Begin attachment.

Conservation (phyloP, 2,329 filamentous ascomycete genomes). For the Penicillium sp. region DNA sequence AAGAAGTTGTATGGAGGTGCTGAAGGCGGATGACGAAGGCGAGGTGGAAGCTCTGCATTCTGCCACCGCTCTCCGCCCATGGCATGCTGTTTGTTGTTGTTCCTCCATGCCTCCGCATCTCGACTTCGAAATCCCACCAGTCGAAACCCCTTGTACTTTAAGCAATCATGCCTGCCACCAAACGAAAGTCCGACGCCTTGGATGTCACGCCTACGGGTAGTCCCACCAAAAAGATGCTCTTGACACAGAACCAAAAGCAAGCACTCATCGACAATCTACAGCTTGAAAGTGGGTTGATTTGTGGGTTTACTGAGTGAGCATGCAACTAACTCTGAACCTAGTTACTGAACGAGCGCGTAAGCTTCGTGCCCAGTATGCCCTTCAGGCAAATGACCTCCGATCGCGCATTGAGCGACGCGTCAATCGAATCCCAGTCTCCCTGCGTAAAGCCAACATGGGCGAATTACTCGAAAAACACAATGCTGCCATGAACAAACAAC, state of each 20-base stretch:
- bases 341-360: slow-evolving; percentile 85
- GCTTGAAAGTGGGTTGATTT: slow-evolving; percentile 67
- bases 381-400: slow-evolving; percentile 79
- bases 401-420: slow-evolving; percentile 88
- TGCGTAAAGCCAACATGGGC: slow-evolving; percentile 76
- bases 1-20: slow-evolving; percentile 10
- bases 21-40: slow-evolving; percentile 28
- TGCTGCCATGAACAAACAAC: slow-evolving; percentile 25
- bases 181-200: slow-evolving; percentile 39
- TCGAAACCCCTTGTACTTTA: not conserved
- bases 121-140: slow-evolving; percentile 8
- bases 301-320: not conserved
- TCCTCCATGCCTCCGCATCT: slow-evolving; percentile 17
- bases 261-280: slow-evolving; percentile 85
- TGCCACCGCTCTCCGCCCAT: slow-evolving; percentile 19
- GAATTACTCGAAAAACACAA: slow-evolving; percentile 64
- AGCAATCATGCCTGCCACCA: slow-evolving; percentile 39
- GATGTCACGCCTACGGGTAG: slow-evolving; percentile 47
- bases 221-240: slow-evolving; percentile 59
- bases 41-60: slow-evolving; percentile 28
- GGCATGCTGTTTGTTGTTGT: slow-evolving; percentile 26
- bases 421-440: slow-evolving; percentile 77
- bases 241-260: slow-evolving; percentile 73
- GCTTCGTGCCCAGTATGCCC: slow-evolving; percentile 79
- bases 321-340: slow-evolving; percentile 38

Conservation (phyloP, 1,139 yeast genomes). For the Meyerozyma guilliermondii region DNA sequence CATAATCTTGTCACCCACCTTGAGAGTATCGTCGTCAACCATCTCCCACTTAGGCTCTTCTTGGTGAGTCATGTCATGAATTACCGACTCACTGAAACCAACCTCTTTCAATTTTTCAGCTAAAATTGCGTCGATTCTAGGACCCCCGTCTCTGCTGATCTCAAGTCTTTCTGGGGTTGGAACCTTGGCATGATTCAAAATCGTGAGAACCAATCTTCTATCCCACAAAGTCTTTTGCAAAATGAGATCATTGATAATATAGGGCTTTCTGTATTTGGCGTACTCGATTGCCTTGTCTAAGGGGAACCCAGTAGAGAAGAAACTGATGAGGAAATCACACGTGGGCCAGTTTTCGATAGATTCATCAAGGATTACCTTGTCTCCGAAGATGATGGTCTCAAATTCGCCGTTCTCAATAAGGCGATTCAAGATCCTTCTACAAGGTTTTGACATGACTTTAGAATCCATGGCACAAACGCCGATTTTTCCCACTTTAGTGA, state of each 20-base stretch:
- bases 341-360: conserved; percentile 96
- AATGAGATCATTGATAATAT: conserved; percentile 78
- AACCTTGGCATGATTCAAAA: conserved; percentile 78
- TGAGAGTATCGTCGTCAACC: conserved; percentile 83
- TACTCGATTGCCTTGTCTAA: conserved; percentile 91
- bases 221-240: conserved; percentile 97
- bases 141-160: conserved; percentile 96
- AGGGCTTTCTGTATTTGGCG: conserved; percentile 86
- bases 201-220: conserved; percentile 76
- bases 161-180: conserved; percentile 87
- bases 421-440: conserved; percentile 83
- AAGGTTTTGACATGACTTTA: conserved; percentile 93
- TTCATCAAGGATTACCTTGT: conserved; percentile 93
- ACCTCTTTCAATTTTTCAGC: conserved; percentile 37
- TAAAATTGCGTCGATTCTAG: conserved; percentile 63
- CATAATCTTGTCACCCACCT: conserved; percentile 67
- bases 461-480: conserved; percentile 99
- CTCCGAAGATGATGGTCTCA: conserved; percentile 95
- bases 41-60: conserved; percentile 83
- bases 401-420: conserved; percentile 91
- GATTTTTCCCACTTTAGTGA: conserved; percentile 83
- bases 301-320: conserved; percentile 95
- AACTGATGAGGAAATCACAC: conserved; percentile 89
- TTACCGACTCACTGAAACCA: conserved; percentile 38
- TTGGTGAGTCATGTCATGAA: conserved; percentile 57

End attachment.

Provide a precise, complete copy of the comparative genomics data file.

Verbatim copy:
Conservation (phyloP, 2,329 filamentous ascomycete genomes). For the Penicillium sp. region DNA sequence AAGAAGTTGTATGGAGGTGCTGAAGGCGGATGACGAAGGCGAGGTGGAAGCTCTGCATTCTGCCACCGCTCTCCGCCCATGGCATGCTGTTTGTTGTTGTTCCTCCATGCCTCCGCATCTCGACTTCGAAATCCCACCAGTCGAAACCCCTTGTACTTTAAGCAATCATGCCTGCCACCAAACGAAAGTCCGACGCCTTGGATGTCACGCCTACGGGTAGTCCCACCAAAAAGATGCTCTTGACACAGAACCAAAAGCAAGCACTCATCGACAATCTACAGCTTGAAAGTGGGTTGATTTGTGGGTTTACTGAGTGAGCATGCAACTAACTCTGAACCTAGTTACTGAACGAGCGCGTAAGCTTCGTGCCCAGTATGCCCTTCAGGCAAATGACCTCCGATCGCGCATTGAGCGACGCGTCAATCGAATCCCAGTCTCCCTGCGTAAAGCCAACATGGGCGAATTACTCGAAAAACACAATGCTGCCATGAACAAACAAC, state of each 20-base stretch:
- bases 341-360: slow-evolving; percentile 85
- GCTTGAAAGTGGGTTGATTT: slow-evolving; percentile 67
- bases 381-400: slow-evolving; percentile 79
- bases 401-420: slow-evolving; percentile 88
- TGCGTAAAGCCAACATGGGC: slow-evolving; percentile 76
- bases 1-20: slow-evolving; percentile 10
- bases 21-40: slow-evolving; percentile 28
- TGCTGCCATGAACAAACAAC: slow-evolving; percentile 25
- bases 181-200: slow-evolving; percentile 39
- TCGAAACCCCTTGTACTTTA: not conserved
- bases 121-140: slow-evolving; percentile 8
- bases 301-320: not conserved
- TCCTCCATGCCTCCGCATCT: slow-evolving; percentile 17
- bases 261-280: slow-evolving; percentile 85
- TGCCACCGCTCTCCGCCCAT: slow-evolving; percentile 19
- GAATTACTCGAAAAACACAA: slow-evolving; percentile 64
- AGCAATCATGCCTGCCACCA: slow-evolving; percentile 39
- GATGTCACGCCTACGGGTAG: slow-evolving; percentile 47
- bases 221-240: slow-evolving; percentile 59
- bases 41-60: slow-evolving; percentile 28
- GGCATGCTGTTTGTTGTTGT: slow-evolving; percentile 26
- bases 421-440: slow-evolving; percentile 77
- bases 241-260: slow-evolving; percentile 73
- GCTTCGTGCCCAGTATGCCC: slow-evolving; percentile 79
- bases 321-340: slow-evolving; percentile 38

Conservation (phyloP, 1,139 yeast genomes). For the Meyerozyma guilliermondii region DNA sequence CATAATCTTGTCACCCACCTTGAGAGTATCGTCGTCAACCATCTCCCACTTAGGCTCTTCTTGGTGAGTCATGTCATGAATTACCGACTCACTGAAACCAACCTCTTTCAATTTTTCAGCTAAAATTGCGTCGATTCTAGGACCCCCGTCTCTGCTGATCTCAAGTCTTTCTGGGGTTGGAACCTTGGCATGATTCAAAATCGTGAGAACCAATCTTCTATCCCACAAAGTCTTTTGCAAAATGAGATCATTGATAATATAGGGCTTTCTGTATTTGGCGTACTCGATTGCCTTGTCTAAGGGGAACCCAGTAGAGAAGAAACTGATGAGGAAATCACACGTGGGCCAGTTTTCGATAGATTCATCAAGGATTACCTTGTCTCCGAAGATGATGGTCTCAAATTCGCCGTTCTCAATAAGGCGATTCAAGATCCTTCTACAAGGTTTTGACATGACTTTAGAATCCATGGCACAAACGCCGATTTTTCCCACTTTAGTGA, state of each 20-base stretch:
- bases 341-360: conserved; percentile 96
- AATGAGATCATTGATAATAT: conserved; percentile 78
- AACCTTGGCATGATTCAAAA: conserved; percentile 78
- TGAGAGTATCGTCGTCAACC: conserved; percentile 83
- TACTCGATTGCCTTGTCTAA: conserved; percentile 91
- bases 221-240: conserved; percentile 97
- bases 141-160: conserved; percentile 96
- AGGGCTTTCTGTATTTGGCG: conserved; percentile 86
- bases 201-220: conserved; percentile 76
- bases 161-180: conserved; percentile 87
- bases 421-440: conserved; percentile 83
- AAGGTTTTGACATGACTTTA: conserved; percentile 93
- TTCATCAAGGATTACCTTGT: conserved; percentile 93
- ACCTCTTTCAATTTTTCAGC: conserved; percentile 37
- TAAAATTGCGTCGATTCTAG: conserved; percentile 63
- CATAATCTTGTCACCCACCT: conserved; percentile 67
- bases 461-480: conserved; percentile 99
- CTCCGAAGATGATGGTCTCA: conserved; percentile 95
- bases 41-60: conserved; percentile 83
- bases 401-420: conserved; percentile 91
- GATTTTTCCCACTTTAGTGA: conserved; percentile 83
- bases 301-320: conserved; percentile 95
- AACTGATGAGGAAATCACAC: conserved; percentile 89
- TTACCGACTCACTGAAACCA: conserved; percentile 38
- TTGGTGAGTCATGTCATGAA: conserved; percentile 57